Historian & Author
Reverend Al Sharpton is a civil rights activist, Baptist minister, talk show host, and politician. He currently serves as the president of the National Action Network (NAN), a not-for-profit civil rights organization with over 100 chapters across the country, which he founded in 1991. A disciple of the teachings of Dr. King, Reverend Sharpton’s involvement with the Civil Rights Movement spans nearly half a century, beginning at the age of thirteen when he was appointed youth director of New York’s Operation Breadbasket -- the economic arm of Dr. King’s Southern Christian Leadership Conference (SCLC). Over the years, he has fought for voting rights, equity in education and healthcare, LGBTQIA+ rights, and has championed police reform and accountability by calling for the elimination of unjust policies like “Stop-and-Frisk.” Reverend Sharpton has also led several historic and groundbreaking political campaigns, running for US Senate in 1992 and 1994, mayor of New York City in 1997, and president in 2004. During Obama’s presidency, Reverend Sharpton acted as an advisor to the Obama administration on race issues, and repeatedly defended the president against critics who felt Obama was not doing enough to support Black communities across America.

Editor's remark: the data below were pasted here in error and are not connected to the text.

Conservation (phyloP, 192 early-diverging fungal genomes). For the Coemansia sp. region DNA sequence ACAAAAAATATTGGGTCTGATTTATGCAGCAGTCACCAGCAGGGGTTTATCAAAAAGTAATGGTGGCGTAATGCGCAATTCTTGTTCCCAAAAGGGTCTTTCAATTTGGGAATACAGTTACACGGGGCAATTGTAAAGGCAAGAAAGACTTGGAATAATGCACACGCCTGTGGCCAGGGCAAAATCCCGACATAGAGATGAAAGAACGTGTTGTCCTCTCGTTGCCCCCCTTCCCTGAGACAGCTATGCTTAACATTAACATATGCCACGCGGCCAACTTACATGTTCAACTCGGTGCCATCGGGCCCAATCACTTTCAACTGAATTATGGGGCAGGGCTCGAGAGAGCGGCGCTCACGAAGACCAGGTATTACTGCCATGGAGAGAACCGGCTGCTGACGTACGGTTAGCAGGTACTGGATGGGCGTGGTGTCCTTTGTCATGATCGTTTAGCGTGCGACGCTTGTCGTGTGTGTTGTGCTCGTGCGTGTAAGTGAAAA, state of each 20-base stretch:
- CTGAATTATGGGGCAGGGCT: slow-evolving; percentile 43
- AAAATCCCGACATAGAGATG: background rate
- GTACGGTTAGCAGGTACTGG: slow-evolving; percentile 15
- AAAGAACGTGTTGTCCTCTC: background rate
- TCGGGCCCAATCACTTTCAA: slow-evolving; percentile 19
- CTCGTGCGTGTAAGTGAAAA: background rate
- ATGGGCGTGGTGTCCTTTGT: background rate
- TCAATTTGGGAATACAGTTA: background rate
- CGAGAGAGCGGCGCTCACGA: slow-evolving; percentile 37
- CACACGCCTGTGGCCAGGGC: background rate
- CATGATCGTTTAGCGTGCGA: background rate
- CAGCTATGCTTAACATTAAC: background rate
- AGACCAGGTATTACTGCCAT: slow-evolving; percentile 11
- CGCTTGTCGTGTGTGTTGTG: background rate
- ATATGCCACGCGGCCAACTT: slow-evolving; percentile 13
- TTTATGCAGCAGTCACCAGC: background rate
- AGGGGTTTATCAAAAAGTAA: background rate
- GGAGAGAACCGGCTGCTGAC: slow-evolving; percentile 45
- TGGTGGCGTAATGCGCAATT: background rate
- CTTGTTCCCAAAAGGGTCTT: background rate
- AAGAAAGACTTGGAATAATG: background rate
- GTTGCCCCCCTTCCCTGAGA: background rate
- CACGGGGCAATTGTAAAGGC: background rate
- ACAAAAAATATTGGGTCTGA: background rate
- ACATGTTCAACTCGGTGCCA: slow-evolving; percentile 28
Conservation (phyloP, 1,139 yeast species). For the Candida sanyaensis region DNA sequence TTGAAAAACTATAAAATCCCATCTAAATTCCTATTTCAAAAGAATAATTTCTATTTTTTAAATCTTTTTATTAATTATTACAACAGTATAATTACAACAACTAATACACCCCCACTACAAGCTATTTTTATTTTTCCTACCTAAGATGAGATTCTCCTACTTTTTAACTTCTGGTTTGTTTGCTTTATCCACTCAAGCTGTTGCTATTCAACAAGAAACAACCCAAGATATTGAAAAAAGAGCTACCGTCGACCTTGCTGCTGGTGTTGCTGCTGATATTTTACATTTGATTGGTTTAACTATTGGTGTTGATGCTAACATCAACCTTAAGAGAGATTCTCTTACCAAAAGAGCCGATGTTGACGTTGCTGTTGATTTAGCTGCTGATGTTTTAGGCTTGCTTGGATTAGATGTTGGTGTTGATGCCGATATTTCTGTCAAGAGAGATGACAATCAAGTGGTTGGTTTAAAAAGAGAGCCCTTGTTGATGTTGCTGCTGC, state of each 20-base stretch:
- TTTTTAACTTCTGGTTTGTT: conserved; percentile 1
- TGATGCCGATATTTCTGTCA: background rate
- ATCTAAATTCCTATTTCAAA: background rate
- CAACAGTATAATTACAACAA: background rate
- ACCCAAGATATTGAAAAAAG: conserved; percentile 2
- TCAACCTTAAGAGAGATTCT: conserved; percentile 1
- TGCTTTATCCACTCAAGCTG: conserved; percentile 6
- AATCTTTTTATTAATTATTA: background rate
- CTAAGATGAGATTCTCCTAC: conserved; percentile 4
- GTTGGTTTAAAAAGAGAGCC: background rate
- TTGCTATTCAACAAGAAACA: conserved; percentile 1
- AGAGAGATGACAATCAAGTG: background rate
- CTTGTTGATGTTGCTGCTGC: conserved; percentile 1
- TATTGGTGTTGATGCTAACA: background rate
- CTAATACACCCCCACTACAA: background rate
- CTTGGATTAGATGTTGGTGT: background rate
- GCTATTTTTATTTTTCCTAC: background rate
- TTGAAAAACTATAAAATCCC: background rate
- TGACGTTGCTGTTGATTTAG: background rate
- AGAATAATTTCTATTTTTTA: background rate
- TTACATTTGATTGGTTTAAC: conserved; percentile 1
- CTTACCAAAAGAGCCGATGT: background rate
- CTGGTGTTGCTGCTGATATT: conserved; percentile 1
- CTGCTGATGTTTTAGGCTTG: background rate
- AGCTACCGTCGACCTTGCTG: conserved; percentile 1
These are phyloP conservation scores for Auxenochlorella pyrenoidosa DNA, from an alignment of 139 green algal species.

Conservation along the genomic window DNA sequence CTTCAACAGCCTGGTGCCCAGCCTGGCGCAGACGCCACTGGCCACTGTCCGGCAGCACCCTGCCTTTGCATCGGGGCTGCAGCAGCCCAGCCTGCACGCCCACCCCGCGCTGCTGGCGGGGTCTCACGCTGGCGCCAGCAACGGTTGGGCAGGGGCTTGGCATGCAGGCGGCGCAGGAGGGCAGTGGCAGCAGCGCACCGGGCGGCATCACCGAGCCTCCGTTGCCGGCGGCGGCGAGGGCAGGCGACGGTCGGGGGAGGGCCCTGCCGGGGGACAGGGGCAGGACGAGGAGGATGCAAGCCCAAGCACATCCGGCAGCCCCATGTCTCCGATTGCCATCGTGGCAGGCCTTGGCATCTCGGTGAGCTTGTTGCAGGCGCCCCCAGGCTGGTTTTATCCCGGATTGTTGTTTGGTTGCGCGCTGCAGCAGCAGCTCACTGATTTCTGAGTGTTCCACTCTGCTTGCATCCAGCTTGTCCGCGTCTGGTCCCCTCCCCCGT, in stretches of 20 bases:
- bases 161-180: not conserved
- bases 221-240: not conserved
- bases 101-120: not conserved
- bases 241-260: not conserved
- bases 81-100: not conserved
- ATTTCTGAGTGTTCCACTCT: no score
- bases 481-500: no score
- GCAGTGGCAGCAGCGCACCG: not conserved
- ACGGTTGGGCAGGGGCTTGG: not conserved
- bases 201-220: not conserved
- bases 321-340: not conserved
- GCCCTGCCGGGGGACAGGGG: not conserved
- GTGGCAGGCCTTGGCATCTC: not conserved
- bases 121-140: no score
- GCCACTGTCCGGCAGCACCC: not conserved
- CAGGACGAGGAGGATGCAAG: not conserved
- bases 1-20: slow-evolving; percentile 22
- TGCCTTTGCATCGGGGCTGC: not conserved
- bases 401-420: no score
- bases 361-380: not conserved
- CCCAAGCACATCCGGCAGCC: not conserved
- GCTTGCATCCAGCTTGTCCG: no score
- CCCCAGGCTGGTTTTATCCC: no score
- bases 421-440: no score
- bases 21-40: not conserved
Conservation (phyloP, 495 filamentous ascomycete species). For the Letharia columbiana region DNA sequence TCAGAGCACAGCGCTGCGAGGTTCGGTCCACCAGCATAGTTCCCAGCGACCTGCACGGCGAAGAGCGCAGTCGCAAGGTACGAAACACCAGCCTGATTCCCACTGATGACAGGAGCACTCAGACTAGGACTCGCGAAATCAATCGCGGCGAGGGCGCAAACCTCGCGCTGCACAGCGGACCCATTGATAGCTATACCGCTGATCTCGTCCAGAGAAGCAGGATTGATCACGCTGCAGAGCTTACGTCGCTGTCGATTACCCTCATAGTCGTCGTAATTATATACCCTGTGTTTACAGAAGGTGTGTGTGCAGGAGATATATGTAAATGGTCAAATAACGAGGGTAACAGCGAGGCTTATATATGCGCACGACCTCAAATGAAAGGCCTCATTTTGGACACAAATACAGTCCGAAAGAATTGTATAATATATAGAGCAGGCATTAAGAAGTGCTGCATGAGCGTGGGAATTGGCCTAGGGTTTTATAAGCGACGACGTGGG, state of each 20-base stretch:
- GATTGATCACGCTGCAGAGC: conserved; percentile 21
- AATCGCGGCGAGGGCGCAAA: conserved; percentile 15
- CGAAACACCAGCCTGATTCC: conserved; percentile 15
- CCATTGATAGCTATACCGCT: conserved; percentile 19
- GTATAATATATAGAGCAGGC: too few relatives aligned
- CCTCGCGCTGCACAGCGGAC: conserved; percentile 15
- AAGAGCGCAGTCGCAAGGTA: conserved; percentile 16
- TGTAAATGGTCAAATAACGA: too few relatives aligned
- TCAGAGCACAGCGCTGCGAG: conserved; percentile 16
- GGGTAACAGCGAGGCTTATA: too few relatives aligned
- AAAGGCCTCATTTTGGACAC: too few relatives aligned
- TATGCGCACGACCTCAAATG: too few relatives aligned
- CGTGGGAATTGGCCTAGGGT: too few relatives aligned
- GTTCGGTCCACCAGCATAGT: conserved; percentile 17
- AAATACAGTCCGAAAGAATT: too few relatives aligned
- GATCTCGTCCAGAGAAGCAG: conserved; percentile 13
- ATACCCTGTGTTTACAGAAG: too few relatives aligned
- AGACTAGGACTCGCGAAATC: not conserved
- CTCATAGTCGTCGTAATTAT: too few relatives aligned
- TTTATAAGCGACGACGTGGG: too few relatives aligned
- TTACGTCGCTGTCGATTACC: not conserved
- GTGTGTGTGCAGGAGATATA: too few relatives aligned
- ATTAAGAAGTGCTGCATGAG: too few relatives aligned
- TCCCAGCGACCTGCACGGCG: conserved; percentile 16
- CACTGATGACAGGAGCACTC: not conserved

“I think that you can't choose leadership. You have to deal with the leadership that the people respond to.”